In 1933, another fast began deteriorating his health further. His cause this time was due to the fact that the government had refused to grant his permission to work for his cause in prison. In November, he spent 10 months visiting every province in India to advocate his cause. His wife was arrested at the beginning, her sixth time in all, she stayed there for two years. In the summer of 1934 three attempts were made on his life.

In 1944, Kasturba died in a detention camp at the age of 74. Gandhis health also declined in May of that year. He began important talks with Jinnah of the Moslem League, to speak about Hindu-Moslem unity. He worked to unite the two religions by touring villages. He hoped this would stop the protesting.

In 1947 the British granted freedom to India and Pakistan. It bothered Gandhi because he had hoped for a united India with Hindu and Moslem co-existing together. On January 13, 1948 Gandhi began his final fast because of Hindu, Moslem, and other groups protesting. In on January 20, 1948, a bomb exploded while he was giving a prayer. Ten days later he was killed by Nathuram Vinayak Godse while walking on his way to a prayer meeting. He was shot three times. Godse opposed Gandhis program of tolerance of all creeds and religions.

Gandhi had spent 2,338 days in jail in his life time, and a world mourned his death. Those who inspired Gandhi were Leo Tolstoy and Henry David Thoureau. He was well known and hailed by the common man and the greats respectively. Albert Einstein said of him, Generations to come will scarcely believe that such a one as this walked the earth in flesh and blood. Truly Gandhi has become somewhat of a legend. This is why he is one of the most important people in history.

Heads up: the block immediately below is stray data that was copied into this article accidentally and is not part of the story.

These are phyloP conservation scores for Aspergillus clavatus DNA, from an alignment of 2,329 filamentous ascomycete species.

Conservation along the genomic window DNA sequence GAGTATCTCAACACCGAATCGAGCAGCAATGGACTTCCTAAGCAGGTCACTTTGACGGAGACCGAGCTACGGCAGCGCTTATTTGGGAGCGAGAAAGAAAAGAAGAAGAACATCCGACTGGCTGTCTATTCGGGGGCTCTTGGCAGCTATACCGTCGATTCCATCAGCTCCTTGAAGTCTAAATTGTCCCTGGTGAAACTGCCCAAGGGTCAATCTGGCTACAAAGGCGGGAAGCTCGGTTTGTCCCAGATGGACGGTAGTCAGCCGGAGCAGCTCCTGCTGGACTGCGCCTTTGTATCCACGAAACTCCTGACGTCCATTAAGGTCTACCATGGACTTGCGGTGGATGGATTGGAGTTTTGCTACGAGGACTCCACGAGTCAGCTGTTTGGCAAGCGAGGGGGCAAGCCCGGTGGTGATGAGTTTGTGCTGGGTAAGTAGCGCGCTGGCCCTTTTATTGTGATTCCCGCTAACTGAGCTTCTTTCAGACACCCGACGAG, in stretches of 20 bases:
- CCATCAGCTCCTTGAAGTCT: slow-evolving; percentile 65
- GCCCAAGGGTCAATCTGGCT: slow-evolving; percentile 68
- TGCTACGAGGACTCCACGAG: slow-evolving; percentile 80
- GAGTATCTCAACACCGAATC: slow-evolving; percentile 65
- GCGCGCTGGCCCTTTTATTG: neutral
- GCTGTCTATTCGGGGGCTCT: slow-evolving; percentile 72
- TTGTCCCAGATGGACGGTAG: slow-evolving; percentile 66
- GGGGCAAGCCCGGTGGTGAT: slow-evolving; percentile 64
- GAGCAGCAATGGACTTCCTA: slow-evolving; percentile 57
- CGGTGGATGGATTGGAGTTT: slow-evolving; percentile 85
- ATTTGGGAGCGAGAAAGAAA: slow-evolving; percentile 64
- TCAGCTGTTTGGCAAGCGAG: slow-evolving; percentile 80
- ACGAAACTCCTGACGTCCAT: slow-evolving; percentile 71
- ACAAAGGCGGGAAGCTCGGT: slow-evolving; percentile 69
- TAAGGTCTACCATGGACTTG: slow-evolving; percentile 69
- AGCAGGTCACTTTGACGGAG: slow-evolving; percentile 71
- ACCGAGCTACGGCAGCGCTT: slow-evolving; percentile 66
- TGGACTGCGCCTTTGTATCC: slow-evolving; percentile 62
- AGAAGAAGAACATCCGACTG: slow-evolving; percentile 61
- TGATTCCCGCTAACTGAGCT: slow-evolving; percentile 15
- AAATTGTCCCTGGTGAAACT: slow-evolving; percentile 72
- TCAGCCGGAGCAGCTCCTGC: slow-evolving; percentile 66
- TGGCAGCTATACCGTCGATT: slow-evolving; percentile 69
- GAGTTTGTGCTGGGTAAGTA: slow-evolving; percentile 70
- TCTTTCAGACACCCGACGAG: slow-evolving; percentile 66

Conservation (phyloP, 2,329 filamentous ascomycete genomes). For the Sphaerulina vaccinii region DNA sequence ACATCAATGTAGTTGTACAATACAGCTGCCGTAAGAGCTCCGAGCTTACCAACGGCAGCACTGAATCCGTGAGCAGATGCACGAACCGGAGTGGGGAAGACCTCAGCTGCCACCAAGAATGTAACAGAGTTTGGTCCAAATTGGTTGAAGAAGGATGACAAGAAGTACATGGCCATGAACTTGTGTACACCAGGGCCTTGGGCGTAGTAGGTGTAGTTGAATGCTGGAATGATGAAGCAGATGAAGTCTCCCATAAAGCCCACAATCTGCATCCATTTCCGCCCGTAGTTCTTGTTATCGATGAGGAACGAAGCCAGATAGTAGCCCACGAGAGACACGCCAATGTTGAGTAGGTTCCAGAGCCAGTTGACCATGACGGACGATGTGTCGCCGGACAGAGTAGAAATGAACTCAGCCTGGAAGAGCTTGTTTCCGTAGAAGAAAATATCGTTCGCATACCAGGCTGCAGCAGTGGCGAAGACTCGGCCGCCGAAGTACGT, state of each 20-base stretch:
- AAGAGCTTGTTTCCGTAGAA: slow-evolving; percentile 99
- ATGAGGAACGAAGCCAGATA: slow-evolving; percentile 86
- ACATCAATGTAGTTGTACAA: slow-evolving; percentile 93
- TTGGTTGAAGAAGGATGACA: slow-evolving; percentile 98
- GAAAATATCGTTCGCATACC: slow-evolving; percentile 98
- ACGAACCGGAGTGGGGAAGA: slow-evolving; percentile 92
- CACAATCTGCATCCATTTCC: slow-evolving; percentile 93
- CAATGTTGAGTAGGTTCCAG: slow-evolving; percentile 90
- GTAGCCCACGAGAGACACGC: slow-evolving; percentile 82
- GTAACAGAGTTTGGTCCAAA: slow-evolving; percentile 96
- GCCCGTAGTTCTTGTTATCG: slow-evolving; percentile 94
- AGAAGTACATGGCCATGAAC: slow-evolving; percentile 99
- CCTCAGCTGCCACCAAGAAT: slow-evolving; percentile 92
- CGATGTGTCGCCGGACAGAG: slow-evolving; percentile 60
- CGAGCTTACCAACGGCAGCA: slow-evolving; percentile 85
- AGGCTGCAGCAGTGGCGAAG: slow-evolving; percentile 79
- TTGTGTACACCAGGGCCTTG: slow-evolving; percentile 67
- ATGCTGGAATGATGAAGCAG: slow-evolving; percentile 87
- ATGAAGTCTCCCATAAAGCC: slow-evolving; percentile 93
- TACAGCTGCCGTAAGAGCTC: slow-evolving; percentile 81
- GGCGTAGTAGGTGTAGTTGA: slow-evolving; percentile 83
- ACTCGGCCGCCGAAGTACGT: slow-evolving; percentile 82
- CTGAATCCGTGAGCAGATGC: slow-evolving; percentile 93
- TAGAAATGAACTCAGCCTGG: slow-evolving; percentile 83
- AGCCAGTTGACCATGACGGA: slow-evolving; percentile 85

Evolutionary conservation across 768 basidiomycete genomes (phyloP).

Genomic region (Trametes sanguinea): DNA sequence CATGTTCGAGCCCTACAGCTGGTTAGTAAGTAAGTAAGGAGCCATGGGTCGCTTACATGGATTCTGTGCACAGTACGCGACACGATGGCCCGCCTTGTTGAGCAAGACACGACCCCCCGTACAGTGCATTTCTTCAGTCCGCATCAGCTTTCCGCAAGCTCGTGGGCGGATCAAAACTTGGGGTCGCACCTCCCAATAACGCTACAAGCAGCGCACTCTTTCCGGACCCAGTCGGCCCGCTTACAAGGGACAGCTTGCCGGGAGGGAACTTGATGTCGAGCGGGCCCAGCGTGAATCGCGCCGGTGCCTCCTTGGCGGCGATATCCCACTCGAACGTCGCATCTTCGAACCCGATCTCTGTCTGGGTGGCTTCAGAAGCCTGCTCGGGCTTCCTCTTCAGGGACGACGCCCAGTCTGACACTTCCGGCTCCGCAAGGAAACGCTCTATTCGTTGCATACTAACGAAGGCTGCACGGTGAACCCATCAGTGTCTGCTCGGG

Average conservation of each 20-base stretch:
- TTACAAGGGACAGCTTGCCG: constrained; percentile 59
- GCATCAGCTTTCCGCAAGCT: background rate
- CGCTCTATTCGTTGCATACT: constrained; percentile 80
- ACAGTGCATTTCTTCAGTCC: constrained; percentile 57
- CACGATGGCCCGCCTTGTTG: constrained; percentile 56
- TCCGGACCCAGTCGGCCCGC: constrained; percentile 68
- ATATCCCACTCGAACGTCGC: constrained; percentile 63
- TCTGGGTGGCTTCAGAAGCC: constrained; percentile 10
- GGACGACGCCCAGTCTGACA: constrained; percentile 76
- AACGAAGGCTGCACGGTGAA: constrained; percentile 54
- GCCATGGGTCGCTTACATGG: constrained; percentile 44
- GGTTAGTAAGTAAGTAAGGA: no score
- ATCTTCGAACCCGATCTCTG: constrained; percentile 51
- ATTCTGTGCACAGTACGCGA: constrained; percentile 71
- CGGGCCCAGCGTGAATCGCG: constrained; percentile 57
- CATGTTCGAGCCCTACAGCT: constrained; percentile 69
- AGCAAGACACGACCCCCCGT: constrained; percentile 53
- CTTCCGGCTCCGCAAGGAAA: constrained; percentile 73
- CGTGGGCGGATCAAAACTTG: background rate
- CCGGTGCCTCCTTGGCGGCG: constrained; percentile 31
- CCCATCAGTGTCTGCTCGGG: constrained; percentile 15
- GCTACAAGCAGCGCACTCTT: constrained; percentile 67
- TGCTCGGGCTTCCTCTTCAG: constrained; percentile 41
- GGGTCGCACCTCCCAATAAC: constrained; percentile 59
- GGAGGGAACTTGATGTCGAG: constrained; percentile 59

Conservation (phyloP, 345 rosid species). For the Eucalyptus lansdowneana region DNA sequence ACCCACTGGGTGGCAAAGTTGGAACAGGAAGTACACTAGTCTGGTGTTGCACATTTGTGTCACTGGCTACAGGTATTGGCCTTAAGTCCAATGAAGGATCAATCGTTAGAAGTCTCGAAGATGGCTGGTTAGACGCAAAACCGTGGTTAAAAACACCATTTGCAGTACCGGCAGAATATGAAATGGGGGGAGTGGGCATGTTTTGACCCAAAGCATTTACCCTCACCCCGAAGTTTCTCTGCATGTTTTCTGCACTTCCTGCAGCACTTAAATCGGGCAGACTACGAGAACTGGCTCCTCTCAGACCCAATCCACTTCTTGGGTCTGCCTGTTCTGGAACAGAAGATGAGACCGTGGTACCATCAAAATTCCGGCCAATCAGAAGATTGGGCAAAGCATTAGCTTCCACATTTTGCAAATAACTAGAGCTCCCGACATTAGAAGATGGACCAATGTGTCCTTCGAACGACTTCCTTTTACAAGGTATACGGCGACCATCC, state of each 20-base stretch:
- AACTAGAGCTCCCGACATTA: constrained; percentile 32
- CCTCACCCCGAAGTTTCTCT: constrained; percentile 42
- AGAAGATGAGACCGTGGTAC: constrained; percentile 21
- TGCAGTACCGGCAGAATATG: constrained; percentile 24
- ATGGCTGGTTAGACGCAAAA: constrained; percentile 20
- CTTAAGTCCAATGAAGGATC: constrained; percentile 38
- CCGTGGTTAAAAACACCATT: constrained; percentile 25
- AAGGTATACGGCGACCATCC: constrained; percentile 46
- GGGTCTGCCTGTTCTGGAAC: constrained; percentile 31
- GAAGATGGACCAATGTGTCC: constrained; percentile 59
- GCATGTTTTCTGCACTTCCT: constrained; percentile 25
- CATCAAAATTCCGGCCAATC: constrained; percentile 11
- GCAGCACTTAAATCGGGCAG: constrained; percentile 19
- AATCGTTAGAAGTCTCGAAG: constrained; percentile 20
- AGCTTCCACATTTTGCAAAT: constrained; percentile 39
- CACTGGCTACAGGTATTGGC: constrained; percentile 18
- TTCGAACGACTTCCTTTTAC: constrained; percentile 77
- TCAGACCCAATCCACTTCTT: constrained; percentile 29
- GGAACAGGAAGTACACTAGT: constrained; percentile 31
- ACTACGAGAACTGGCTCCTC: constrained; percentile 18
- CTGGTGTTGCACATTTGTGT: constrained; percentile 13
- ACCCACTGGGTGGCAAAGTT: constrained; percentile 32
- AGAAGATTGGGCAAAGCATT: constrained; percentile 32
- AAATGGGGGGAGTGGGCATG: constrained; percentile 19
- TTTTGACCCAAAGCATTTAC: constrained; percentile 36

Mahatma Gandhi inspired campaigns of civil disobedience throughout the world. I feel that it was correct he was chosen as one of the 20th centurys most influential people, because what he accomplished and catalyzed. In further history, he will not be regarded as a great person in the 20th century. He will be thought of as one of the most influential people in history. The sole fact that the entire world mourned this leader is also indication that he was well loved and revered. The United Nations General Assembly had a period of morning, and almost every country in the world sent its condolences to India. These events prove that Gandhi was an important role player in the 20th century.

Without Gandhis influence, the United States would be a different country today. Perhaps American children would still attend segregated schools, and drink from separate drinking fountains. Affirmative action would be entirely non-existent. This is just one idea. In reality, one may not be able to imagine what the world would actually be like without his influence, and his fighting for the rights of his people. A single voice can change the world whether it is to announce a new scientific theory, tells the story of a culture, or speaks for a voiceless culture.

On a smaller scale what he accomplished for his people alone would make him a legend. The protests he led against the government, and the attention he brought to the oppression of his people made the injustices of imperilism more evident. Gandhi made India independent from the British rule. He made his people feel sufficient and created an independence that is certain to withstand hundreds of years.

I feel that it was a correct and certainly a wise choice to put him on the most influential people list. He certainly tops most of the brightest people in history. He gave a voice to people who normally had nothing, not even their own land. For this he will always be remembered.